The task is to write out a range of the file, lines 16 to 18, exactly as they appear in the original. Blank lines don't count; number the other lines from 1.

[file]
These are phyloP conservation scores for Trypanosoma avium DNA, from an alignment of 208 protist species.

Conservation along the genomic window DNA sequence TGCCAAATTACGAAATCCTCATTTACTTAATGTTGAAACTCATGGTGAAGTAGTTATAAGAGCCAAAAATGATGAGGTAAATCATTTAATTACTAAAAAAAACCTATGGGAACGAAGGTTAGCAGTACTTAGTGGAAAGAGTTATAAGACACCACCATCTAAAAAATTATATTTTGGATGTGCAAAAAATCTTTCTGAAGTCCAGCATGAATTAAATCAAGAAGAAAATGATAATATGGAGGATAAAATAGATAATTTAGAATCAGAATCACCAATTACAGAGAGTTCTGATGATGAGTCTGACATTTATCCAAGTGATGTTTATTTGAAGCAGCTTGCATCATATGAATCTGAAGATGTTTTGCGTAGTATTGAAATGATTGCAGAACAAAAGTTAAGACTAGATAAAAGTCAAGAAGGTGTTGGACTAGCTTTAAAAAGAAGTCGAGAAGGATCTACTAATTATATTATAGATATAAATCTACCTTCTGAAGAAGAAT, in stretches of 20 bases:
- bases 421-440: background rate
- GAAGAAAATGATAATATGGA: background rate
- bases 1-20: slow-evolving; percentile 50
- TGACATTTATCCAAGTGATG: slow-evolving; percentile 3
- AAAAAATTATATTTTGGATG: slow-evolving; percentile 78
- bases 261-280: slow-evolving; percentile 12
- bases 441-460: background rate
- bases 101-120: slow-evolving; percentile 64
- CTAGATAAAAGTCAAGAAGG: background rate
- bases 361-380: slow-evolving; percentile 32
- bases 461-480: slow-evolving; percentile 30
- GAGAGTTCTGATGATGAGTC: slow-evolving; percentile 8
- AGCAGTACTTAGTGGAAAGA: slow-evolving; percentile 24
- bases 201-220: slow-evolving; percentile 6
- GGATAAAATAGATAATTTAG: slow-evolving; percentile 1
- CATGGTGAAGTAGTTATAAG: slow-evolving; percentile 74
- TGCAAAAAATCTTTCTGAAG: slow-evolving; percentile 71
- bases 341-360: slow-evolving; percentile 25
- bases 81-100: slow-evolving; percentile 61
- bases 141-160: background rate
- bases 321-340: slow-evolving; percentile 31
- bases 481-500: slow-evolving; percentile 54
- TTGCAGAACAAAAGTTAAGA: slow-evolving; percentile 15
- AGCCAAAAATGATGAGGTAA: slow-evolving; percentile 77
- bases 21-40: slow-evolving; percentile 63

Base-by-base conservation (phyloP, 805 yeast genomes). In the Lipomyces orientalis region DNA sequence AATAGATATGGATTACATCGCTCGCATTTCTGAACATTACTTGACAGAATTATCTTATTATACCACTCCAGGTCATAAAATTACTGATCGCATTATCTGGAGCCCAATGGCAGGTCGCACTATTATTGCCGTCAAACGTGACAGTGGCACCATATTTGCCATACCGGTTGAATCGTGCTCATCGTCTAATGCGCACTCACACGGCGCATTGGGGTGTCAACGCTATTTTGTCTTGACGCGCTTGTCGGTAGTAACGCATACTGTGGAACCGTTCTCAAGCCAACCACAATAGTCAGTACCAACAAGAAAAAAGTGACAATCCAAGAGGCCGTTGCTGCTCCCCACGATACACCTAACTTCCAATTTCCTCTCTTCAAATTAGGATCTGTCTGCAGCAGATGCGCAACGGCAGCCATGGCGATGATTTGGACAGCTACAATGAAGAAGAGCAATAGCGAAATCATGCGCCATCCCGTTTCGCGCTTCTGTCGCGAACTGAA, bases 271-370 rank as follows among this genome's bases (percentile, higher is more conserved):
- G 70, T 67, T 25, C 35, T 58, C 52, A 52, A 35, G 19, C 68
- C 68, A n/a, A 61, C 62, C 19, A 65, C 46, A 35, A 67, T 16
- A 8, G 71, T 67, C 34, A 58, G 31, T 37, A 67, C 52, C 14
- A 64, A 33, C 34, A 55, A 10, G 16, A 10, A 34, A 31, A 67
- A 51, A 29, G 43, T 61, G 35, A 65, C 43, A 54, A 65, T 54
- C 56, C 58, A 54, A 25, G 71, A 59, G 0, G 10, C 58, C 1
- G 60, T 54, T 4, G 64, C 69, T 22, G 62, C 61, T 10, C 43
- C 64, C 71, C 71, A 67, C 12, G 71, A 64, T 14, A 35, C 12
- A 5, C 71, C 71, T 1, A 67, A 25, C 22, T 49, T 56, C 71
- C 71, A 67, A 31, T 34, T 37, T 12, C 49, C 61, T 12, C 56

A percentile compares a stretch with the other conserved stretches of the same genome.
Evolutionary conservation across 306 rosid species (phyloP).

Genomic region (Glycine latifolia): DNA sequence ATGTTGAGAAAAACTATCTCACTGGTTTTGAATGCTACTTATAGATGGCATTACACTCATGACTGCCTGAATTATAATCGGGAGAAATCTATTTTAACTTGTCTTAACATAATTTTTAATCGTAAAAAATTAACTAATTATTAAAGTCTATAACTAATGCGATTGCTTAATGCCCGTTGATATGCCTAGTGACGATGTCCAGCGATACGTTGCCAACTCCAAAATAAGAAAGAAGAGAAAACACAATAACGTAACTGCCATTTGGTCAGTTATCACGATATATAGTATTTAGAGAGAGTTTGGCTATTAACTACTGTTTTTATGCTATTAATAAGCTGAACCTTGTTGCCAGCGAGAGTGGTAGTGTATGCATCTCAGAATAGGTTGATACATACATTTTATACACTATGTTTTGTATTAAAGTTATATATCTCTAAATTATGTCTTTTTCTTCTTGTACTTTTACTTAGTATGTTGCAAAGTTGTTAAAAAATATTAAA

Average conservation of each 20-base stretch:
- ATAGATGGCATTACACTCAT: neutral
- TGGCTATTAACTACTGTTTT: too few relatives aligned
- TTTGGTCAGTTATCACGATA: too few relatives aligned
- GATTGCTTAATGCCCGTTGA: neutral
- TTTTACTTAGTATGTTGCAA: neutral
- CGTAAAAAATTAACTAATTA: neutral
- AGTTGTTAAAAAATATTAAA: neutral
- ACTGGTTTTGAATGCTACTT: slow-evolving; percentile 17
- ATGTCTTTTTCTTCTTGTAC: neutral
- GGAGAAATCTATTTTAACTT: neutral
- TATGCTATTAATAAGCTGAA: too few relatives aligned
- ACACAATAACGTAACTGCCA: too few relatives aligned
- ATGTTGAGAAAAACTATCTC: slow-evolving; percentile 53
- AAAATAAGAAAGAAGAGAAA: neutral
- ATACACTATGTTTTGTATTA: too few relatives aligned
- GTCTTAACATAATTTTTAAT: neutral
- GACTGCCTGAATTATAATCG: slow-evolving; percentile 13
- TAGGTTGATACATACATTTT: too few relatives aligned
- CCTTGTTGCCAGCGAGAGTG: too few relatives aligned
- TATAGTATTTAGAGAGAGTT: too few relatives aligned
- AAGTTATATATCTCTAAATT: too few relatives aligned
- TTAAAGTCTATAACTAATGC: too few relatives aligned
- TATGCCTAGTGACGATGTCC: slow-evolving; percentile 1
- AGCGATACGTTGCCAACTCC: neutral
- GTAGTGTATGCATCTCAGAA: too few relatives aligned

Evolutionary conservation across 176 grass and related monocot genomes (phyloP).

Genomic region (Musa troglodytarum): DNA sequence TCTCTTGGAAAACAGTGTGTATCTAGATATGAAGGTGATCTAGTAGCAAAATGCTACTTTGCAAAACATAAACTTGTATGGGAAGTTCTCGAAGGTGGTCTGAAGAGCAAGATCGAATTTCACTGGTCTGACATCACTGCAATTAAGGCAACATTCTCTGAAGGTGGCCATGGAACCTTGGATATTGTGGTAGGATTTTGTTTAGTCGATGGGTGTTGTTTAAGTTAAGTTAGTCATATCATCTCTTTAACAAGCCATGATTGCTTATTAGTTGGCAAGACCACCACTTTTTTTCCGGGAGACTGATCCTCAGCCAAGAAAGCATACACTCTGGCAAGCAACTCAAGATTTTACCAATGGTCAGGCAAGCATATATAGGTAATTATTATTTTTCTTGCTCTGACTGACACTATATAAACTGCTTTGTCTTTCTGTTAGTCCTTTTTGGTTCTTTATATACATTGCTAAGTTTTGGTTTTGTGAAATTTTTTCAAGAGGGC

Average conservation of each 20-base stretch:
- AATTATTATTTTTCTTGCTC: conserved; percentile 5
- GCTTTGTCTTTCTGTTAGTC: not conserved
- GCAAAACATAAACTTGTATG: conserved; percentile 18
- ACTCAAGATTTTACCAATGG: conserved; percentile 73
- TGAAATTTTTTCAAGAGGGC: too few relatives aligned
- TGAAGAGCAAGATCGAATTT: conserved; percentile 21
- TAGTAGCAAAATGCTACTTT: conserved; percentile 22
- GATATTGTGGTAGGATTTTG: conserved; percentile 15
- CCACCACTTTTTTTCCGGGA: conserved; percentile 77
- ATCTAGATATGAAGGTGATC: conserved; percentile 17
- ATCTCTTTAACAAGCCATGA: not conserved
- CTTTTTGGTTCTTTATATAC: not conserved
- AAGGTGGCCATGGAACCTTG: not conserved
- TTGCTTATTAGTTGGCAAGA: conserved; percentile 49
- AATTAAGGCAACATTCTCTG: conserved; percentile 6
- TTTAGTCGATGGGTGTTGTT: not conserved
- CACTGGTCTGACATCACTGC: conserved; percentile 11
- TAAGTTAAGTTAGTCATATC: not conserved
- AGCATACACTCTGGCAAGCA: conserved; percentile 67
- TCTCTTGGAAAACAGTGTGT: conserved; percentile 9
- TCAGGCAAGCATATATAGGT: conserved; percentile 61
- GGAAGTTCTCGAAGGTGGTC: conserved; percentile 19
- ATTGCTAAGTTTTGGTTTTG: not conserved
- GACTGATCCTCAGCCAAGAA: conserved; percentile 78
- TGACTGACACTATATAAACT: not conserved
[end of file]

- bases 201-220: slow-evolving; percentile 6
- GGATAAAATAGATAATTTAG: slow-evolving; percentile 1
- CATGGTGAAGTAGTTATAAG: slow-evolving; percentile 74